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After Friday, the Lexington County jail will no longer allow face-to-face visits for inmates.

Jail officials are shifting to video calls that they say will increase visitation.

"We used to have lines going out the door," Maj. Kevin Jones said.

During designated visiting hours, Lexington deputies had a rough time allowing up to 704 inmates visit with their loved ones.

"What we wanted to do was kind of gradually phase the old system out and the numbers have increased tremendously," Jones said.

Seeing one another behind the glass is becoming a thing of the past; now, it will be behind a lens.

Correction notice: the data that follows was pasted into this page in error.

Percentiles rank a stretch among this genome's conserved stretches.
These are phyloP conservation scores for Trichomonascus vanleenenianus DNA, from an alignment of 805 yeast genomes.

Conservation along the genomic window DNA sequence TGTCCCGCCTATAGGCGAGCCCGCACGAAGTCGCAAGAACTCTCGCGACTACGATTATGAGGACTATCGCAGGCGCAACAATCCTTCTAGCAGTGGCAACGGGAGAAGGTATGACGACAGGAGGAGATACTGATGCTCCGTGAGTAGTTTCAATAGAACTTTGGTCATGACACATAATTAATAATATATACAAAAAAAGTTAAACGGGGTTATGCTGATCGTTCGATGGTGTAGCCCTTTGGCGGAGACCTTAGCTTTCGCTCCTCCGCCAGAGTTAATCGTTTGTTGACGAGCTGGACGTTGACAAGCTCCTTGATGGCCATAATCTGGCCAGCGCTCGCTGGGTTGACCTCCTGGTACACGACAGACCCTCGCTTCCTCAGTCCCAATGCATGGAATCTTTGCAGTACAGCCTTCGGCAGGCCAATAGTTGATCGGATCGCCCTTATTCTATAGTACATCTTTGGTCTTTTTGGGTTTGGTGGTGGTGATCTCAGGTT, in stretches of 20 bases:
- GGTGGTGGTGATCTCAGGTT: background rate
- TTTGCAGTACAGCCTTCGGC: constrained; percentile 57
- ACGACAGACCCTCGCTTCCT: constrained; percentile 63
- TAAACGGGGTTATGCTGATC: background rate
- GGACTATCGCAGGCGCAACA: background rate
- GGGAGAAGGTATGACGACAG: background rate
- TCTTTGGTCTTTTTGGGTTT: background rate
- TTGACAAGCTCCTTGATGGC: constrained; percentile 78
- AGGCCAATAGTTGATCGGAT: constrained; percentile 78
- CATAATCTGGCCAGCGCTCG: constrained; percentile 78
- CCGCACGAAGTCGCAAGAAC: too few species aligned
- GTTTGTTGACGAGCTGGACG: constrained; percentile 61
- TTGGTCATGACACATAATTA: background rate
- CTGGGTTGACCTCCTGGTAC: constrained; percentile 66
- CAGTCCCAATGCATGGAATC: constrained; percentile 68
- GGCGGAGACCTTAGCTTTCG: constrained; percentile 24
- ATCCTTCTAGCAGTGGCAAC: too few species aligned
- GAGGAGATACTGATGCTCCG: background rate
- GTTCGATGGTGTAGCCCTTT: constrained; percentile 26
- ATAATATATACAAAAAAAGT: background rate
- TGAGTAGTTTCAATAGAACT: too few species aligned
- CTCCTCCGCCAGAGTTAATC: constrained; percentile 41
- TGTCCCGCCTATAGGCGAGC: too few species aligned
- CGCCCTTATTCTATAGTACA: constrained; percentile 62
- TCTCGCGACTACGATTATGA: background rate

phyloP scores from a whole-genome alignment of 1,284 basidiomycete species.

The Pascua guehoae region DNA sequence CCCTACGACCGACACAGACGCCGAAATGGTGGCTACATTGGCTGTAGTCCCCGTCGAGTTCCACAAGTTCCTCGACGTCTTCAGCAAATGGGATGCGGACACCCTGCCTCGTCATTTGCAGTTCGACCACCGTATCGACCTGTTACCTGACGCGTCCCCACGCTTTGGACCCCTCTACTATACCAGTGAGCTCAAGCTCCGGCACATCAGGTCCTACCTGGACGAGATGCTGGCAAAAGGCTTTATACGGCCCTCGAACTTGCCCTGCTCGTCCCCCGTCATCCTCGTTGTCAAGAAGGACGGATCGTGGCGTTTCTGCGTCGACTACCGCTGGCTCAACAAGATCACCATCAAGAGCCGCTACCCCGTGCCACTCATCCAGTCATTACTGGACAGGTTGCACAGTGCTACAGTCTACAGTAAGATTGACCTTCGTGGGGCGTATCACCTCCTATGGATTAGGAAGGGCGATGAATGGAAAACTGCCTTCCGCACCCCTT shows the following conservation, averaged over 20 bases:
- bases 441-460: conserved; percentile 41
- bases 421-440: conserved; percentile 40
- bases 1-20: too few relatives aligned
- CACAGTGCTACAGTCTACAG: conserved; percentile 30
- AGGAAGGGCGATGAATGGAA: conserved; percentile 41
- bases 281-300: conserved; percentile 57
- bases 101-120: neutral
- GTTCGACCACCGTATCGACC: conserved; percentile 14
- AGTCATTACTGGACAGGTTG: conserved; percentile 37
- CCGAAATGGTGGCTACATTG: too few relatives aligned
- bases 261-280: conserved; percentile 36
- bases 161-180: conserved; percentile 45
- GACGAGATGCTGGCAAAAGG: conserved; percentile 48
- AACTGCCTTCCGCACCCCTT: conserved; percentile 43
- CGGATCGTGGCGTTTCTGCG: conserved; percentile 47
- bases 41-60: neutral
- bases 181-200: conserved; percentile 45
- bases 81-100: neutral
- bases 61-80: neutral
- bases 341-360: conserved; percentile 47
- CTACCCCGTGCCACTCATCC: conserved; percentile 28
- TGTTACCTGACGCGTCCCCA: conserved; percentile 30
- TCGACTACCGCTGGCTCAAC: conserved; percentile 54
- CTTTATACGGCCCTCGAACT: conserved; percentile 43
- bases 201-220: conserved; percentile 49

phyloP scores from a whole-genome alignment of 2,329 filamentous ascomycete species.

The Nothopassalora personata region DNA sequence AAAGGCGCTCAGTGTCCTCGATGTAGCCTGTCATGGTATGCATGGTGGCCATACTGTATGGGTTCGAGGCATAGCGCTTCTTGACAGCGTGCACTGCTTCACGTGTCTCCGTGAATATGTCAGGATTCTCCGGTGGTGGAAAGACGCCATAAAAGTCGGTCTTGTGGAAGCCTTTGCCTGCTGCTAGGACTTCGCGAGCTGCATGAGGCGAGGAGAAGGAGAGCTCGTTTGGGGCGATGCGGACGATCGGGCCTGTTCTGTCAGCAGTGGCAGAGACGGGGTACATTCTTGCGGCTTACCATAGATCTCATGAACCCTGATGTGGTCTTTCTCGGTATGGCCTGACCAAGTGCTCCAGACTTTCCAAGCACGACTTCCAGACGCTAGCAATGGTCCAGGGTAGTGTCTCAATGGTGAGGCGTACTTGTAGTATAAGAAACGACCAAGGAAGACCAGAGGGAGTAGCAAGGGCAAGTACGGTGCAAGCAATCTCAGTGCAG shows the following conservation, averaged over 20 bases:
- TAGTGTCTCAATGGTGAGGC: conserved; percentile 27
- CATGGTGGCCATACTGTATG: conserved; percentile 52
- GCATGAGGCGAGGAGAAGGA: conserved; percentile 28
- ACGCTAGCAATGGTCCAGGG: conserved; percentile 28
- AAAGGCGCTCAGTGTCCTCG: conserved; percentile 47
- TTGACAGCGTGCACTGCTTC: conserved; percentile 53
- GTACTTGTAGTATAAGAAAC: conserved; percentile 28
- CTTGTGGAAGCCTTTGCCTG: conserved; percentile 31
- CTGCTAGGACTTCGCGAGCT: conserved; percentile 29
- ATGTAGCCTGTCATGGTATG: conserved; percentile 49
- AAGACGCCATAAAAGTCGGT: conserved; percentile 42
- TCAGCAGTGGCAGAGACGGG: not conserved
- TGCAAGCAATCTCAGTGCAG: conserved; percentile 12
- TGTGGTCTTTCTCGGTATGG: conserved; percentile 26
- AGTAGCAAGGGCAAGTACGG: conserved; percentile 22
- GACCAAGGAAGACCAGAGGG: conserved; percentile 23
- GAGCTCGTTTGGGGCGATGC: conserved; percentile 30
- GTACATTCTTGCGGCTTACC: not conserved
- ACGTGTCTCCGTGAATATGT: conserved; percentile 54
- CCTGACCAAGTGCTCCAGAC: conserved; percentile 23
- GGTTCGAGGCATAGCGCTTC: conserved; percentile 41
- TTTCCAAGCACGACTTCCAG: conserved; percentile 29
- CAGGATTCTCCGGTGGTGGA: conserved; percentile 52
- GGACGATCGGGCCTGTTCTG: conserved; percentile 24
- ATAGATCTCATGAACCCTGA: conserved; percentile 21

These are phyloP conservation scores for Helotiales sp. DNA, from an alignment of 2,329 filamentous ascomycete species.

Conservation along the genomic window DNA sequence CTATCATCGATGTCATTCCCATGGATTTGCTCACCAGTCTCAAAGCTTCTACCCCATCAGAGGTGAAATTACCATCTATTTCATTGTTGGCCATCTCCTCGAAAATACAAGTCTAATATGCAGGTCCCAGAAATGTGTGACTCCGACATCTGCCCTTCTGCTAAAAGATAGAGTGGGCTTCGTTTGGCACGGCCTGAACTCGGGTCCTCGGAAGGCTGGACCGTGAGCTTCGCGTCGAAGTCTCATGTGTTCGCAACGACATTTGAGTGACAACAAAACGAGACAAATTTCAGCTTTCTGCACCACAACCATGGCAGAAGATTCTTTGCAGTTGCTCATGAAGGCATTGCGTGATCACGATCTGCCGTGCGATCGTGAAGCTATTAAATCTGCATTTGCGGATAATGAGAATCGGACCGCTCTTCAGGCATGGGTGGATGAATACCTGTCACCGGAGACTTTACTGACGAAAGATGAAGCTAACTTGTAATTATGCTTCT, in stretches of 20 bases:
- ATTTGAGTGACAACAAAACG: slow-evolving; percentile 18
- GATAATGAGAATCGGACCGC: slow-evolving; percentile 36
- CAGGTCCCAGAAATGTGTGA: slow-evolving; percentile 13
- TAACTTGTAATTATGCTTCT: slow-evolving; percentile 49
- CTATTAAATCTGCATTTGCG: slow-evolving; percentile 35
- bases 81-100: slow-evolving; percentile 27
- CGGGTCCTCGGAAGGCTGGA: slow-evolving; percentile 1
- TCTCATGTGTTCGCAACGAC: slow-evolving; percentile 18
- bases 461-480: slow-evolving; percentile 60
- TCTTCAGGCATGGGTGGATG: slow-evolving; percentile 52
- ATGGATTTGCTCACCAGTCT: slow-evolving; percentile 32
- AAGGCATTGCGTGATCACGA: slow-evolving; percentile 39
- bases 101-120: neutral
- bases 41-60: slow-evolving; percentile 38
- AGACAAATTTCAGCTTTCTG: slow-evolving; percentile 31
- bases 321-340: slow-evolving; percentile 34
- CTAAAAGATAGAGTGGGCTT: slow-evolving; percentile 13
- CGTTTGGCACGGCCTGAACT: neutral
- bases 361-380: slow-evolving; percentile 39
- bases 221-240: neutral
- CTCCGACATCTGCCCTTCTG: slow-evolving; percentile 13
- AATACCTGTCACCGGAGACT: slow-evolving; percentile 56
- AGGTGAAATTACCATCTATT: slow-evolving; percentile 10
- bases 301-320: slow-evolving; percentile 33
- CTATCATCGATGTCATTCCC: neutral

"It's going to expand the number of hours that an inmate can interact with a family member or a loved one," Jones said. "Instead of having to travel all the way to South Carolina to have a person-to-person visit they can visit from their home."

Jones cites time, space and personnel as the main reasons for strictly using video calls. The department reports in just 7 months, inmates have participated in over 13,000 calls. About 15,000 were made last year.

But a former Lexington County inmate says this isn't a good sign.

"It's a situation where you still got a separation," Phillip Swinton said.

Swinton spent almost 8 years behind bars, and says discontinuing in-person visits will weigh heavy on inmates.

"You're taking so much away, I might be a little impartial because I've been incarcerated, but it's like you're punishing me again," Swinton said.

To learn more about Lexington County's video calls, you can go to their website at www.lex-co.com/sheriff

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